The only reason you could get NULL from that function call is if your OpenGL context didn't match the expected version number. In particular, if your OpenGL version is not 3.3 (or technically, not 3.0 or better). Since the loader is trying to load the 3.3 functions and such, if you don't have a context of that version, it has failed to load. So it returns that it failed to load.
You are likely getting a non-accelerated OpenGL context or something. If you're using a laptop, you're probably getting some kind of Optimus issue, where you're actually getting Intel's OpenGL instead of NVIDIA's.
I have used "GPU Caps Viewer" to check OpenGL version.
It shows as below:
Render Model: GeForce 210/PCIe/SSE2
OpenGL Version: 3.3.0
Max tess level: 0
GLSL version: 3.30 NVIDIA via Cg compiler
Texture size: 8192
Num MRT: 8
Jason McKessonrepo owner
I didn't ask what your GPU was capable of. I asked what you got in your program. Are you asking for a core 3.3 context?
I installed the newest driver and the card supports OpenGL 3.3
I didn't ask about either of those. This is not about what your card supports. It's about what your program gets when it creates an OpenGL context. Not what GPU Caps Viewer says, the actual program you're trying to use the glLoadGen generated files with.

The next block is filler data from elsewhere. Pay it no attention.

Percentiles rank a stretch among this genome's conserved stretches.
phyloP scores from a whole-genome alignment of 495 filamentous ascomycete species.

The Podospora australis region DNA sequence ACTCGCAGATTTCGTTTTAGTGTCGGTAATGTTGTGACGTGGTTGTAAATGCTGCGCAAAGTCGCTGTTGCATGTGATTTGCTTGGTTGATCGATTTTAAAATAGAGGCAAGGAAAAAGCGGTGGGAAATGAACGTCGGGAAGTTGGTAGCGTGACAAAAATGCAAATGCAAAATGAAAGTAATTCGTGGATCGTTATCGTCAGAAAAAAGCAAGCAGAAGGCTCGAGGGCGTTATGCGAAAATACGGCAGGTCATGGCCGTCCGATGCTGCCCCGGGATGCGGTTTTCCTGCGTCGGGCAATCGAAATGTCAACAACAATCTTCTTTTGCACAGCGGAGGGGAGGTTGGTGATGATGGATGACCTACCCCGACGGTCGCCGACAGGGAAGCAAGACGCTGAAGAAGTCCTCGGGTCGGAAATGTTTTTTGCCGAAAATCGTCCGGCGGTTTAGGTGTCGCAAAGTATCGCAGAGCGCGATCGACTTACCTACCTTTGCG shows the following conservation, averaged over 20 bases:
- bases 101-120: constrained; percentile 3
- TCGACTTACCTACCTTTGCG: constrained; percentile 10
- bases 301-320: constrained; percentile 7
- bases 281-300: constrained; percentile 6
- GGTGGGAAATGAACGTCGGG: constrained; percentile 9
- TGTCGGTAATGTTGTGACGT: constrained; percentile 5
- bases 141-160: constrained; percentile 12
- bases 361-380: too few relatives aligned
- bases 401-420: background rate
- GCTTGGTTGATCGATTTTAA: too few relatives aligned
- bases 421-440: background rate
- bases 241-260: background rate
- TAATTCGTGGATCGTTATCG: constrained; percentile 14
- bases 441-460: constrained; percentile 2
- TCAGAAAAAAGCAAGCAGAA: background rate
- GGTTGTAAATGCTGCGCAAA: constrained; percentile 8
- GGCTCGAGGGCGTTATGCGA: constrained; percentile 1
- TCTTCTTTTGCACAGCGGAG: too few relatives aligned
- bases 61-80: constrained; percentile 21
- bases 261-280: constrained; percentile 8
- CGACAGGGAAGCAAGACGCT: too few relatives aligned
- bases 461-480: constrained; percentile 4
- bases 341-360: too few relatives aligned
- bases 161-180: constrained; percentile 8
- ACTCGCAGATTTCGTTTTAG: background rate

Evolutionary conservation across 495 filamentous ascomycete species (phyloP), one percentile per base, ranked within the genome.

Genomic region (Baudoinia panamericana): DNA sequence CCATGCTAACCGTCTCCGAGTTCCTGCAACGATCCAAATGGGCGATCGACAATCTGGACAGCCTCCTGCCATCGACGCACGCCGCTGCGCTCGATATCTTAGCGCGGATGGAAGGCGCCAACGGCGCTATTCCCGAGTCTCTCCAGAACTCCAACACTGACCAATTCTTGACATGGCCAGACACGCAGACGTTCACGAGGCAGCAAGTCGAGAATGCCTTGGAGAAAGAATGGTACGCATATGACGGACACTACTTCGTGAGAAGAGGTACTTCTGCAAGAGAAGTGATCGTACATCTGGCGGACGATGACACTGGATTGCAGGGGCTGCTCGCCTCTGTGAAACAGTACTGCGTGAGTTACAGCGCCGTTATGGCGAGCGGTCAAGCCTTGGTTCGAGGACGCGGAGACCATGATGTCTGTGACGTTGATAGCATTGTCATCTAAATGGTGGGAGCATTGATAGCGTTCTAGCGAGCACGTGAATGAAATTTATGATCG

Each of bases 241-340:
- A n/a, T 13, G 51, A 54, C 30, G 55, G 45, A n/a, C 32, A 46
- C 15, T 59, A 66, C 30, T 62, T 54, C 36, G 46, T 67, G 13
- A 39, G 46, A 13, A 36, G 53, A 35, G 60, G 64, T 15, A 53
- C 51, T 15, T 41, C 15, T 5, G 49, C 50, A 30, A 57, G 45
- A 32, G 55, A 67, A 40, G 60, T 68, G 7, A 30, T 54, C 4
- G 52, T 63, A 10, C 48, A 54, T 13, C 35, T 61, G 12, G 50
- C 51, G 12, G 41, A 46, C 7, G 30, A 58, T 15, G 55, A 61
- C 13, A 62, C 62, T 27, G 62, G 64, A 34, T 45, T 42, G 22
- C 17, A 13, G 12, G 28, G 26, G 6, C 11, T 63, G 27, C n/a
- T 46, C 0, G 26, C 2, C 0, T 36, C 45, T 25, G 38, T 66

You're creating a core OpenGL context, so you must ask for an OpenGL version, yes? Does your context creation code work?
For my case, wglGetProcAddress("glGetStringi") was NULL before calling wglCreateContext(). If I call ogl_LoadFunctions() after wglCreateContext(), it was OK.
Issue #69 was marked as a duplicate of this issue.
@zho7611 exactly, thanks! In my case it was GLFW, on Windows you have to call ogl_LoadFunctions after glfwMakeContextCurrent function. On Linux it was ok calling ogl_LoadFunctions before context creation, though.